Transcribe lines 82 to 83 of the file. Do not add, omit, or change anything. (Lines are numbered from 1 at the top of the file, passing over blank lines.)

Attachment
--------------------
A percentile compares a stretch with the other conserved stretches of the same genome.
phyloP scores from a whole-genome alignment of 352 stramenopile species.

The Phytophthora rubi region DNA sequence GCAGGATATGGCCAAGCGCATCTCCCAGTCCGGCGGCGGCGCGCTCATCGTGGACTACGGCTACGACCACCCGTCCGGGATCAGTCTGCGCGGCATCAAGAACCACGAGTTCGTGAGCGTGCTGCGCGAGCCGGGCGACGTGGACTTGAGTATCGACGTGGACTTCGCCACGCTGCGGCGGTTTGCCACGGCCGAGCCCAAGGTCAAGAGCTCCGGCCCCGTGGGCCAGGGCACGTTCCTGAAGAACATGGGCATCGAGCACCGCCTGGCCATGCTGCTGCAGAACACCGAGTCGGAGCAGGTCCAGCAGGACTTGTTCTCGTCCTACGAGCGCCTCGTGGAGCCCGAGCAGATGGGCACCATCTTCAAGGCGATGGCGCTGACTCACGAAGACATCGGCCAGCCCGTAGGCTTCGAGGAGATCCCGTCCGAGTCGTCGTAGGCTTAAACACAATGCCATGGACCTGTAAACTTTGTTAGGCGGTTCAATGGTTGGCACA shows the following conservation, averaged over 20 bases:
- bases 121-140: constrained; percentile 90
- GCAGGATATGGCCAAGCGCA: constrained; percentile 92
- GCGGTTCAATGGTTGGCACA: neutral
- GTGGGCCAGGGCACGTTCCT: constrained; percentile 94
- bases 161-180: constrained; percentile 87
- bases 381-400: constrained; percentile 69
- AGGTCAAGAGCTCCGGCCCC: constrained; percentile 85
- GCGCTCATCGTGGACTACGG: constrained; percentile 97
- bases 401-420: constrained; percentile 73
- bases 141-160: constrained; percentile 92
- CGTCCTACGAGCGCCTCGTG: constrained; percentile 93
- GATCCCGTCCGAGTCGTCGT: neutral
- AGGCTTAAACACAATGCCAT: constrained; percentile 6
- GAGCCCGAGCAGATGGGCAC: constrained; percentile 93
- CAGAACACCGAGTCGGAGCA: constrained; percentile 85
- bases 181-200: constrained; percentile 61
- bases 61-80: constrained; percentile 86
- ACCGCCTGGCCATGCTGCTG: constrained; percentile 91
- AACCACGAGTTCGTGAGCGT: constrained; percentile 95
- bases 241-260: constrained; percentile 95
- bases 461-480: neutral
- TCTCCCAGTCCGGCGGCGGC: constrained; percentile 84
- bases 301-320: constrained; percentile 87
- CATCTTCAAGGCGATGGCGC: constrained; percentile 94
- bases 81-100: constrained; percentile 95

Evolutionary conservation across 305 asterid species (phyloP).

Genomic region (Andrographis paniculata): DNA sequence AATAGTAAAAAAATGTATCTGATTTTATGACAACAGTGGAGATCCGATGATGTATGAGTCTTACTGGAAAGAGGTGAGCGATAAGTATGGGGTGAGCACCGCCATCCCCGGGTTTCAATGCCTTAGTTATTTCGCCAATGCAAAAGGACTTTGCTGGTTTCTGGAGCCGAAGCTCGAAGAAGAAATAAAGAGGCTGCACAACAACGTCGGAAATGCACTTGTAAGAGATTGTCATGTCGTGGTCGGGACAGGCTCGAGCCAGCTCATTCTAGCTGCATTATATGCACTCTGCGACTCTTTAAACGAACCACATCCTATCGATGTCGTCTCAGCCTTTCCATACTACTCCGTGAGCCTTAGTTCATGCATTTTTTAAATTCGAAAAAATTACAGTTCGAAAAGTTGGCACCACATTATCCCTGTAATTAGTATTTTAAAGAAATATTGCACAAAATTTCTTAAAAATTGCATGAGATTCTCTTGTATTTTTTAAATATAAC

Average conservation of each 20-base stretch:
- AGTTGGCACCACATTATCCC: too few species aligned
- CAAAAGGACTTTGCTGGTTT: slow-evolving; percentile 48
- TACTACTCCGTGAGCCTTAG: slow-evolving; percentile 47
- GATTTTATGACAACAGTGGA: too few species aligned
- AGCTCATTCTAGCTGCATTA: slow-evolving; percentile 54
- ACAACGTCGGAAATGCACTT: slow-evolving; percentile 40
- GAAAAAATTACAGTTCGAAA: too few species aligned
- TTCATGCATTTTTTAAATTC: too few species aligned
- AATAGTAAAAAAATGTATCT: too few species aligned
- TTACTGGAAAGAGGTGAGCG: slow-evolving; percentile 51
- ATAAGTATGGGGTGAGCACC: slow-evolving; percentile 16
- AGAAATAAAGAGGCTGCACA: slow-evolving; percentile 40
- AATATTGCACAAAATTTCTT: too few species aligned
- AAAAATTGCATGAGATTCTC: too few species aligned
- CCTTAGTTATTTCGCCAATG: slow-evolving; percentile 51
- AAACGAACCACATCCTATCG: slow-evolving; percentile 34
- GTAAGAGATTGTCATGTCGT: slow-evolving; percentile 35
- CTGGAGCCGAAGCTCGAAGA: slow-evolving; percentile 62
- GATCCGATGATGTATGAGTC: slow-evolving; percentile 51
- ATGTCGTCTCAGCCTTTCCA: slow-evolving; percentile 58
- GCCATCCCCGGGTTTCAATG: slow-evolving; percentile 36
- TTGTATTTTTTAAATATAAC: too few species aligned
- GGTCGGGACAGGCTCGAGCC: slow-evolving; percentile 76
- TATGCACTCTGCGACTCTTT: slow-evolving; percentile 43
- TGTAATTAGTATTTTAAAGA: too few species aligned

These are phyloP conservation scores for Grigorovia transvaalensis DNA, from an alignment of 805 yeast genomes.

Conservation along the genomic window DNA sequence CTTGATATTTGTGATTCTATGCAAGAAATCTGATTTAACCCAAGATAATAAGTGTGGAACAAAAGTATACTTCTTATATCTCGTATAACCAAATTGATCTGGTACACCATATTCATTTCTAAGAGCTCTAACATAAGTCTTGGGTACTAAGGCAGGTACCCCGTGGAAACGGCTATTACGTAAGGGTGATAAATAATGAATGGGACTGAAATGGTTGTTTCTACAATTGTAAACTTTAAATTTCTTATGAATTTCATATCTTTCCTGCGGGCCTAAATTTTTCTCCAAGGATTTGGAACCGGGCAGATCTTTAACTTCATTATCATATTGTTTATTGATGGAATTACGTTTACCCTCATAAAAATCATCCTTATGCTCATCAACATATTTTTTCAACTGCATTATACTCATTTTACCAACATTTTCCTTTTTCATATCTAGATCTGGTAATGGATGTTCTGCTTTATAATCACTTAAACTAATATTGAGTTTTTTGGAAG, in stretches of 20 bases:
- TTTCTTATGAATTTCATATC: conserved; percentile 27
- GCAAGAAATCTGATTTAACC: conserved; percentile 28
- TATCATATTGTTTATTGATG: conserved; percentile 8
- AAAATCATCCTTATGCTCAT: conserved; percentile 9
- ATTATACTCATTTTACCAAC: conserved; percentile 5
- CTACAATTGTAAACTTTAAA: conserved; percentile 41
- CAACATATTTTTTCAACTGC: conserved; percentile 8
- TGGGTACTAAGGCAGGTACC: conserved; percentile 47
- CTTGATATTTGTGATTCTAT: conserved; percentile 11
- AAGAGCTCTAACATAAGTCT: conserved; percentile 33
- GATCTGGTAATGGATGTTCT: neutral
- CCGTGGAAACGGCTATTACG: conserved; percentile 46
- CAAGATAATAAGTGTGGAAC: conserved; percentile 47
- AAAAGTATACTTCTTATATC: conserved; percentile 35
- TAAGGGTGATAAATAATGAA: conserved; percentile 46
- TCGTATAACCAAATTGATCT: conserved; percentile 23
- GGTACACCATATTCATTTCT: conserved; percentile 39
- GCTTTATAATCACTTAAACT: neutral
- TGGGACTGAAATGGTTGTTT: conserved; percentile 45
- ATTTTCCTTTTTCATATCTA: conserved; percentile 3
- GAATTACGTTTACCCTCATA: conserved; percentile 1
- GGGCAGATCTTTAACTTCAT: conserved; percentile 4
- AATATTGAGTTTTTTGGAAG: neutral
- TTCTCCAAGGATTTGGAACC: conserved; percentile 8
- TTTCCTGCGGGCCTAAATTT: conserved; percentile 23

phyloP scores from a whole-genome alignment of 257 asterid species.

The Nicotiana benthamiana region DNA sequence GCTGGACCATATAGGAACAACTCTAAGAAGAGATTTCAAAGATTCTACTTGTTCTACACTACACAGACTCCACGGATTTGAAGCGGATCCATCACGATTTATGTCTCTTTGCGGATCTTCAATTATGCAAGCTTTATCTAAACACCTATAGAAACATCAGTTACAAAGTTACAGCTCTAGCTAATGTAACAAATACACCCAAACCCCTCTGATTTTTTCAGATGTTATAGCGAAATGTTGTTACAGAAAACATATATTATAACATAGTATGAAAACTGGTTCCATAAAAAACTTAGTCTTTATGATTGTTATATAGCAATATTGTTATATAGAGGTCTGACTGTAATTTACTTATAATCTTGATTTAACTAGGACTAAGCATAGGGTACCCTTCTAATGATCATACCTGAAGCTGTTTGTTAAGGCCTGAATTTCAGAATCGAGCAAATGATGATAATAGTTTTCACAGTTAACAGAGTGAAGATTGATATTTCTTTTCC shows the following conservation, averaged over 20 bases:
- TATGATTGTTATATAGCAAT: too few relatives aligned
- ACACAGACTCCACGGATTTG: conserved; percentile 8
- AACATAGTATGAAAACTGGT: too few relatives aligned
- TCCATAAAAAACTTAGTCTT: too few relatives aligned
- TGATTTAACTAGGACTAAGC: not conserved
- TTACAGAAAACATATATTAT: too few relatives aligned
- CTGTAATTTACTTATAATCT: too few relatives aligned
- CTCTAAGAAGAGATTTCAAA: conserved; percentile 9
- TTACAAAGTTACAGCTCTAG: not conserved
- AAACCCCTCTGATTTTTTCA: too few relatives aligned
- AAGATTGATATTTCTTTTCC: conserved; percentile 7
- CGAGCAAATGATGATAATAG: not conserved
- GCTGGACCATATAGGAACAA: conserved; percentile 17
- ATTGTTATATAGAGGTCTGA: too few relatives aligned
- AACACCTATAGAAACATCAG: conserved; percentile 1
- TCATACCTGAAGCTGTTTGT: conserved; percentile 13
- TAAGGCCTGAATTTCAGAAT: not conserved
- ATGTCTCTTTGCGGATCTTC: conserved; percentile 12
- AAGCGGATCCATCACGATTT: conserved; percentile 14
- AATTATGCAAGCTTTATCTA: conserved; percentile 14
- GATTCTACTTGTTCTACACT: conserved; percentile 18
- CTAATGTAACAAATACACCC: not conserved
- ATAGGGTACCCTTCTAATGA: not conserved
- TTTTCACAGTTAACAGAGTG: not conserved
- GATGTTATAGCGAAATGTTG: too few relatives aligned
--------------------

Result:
- TTCTCCAAGGATTTGGAACC: conserved; percentile 8
- TTTCCTGCGGGCCTAAATTT: conserved; percentile 23